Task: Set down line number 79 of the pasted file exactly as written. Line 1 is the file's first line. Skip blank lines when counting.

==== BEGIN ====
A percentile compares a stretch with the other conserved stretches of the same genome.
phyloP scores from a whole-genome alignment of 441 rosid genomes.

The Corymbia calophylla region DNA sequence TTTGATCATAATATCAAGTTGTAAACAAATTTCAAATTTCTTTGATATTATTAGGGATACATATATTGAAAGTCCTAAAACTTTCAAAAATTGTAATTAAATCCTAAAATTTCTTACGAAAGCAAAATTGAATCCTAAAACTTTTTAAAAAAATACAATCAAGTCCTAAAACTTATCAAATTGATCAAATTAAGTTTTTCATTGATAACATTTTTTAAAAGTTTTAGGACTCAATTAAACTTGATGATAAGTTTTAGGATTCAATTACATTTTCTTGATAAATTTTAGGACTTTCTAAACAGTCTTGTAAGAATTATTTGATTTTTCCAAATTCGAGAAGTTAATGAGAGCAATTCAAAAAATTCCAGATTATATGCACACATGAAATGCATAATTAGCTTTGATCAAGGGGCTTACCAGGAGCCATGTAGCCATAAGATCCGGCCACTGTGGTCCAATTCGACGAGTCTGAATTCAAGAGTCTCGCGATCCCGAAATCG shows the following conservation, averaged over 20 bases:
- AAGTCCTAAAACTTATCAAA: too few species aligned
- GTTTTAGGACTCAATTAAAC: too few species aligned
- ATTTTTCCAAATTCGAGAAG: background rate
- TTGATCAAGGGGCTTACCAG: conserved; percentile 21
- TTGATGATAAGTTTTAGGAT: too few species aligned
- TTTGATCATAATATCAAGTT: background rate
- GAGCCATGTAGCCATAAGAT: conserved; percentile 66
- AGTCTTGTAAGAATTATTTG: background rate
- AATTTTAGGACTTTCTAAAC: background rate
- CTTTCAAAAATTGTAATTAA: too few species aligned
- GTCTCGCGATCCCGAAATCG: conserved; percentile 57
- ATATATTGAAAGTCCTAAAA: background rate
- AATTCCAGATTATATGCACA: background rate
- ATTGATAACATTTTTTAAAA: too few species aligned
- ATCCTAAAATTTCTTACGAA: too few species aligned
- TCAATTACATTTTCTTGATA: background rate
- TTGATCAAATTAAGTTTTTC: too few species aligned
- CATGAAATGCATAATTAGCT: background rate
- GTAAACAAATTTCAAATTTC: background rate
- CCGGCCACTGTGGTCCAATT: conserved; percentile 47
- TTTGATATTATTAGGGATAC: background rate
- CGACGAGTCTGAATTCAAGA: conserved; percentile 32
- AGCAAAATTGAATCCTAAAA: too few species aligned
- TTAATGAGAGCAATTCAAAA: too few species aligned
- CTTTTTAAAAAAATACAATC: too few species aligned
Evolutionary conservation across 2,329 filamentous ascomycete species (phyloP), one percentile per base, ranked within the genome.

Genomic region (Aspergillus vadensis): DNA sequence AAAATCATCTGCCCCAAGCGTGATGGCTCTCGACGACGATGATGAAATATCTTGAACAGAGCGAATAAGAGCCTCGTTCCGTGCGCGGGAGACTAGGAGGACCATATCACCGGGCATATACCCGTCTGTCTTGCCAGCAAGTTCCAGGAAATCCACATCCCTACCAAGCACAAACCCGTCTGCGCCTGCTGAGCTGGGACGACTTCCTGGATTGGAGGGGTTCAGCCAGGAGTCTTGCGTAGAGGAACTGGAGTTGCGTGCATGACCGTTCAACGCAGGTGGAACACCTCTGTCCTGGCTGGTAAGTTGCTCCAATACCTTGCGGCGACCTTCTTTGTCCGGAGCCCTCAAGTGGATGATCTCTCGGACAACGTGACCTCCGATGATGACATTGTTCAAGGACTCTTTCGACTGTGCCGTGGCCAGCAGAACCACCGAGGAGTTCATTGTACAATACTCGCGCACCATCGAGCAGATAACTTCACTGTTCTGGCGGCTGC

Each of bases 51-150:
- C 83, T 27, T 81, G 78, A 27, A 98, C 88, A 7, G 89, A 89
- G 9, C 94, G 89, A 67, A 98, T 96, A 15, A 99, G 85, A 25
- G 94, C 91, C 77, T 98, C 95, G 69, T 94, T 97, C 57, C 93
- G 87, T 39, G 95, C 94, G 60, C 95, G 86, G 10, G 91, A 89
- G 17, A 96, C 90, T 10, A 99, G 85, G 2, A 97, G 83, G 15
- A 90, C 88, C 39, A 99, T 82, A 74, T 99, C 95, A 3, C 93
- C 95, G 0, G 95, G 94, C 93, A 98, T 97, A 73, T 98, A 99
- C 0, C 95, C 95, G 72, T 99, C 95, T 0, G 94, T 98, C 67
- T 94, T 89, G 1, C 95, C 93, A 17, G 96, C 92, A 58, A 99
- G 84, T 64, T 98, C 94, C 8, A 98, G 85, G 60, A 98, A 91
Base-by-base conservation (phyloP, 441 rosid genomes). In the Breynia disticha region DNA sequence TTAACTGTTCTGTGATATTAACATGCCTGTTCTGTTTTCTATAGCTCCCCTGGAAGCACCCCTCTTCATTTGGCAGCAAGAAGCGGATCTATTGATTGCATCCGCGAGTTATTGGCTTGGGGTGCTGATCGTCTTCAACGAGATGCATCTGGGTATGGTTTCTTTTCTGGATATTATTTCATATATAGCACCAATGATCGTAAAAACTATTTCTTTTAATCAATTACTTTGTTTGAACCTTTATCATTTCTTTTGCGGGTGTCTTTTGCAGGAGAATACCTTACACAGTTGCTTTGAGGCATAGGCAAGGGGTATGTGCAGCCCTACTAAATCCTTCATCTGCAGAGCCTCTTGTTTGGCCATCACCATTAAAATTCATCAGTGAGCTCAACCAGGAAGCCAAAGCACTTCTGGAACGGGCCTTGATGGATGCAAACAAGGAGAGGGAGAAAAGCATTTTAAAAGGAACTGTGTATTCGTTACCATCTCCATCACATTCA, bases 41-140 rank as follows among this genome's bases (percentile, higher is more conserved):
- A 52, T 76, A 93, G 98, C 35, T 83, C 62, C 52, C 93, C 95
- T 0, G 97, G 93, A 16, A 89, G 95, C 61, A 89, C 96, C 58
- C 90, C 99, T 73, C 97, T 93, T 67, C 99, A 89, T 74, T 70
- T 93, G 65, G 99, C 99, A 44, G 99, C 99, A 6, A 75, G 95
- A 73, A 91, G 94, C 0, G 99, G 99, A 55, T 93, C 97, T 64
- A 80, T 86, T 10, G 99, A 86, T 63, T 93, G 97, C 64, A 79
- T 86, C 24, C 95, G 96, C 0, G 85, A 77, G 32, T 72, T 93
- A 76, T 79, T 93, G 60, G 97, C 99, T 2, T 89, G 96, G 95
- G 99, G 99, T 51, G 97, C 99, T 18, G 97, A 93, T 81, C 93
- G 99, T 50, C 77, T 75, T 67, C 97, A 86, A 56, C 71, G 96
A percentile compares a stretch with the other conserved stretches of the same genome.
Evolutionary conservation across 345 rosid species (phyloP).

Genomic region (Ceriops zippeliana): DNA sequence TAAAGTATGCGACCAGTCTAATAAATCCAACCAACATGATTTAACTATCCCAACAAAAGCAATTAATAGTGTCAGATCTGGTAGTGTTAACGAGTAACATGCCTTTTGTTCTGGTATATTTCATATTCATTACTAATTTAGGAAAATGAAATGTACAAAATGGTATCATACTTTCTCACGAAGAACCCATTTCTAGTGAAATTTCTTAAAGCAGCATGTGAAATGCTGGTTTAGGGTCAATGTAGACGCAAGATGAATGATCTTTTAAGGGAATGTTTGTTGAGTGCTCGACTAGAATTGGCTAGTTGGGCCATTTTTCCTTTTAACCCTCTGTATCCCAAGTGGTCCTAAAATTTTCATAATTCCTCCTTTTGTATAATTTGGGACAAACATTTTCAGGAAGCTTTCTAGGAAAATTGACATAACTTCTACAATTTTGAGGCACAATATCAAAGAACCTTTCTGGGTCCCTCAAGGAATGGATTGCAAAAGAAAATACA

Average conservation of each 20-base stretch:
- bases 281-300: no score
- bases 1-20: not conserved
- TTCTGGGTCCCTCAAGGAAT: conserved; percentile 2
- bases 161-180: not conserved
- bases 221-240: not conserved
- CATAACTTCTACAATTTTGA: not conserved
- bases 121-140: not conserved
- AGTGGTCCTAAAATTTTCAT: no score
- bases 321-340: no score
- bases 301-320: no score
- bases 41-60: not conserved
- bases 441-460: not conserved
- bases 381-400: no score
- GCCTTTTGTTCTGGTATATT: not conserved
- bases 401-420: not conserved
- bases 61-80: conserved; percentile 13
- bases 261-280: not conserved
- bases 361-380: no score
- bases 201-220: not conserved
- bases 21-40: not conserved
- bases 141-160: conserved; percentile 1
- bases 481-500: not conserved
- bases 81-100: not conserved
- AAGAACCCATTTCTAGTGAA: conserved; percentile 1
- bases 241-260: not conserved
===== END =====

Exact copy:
- bases 81-100: not conserved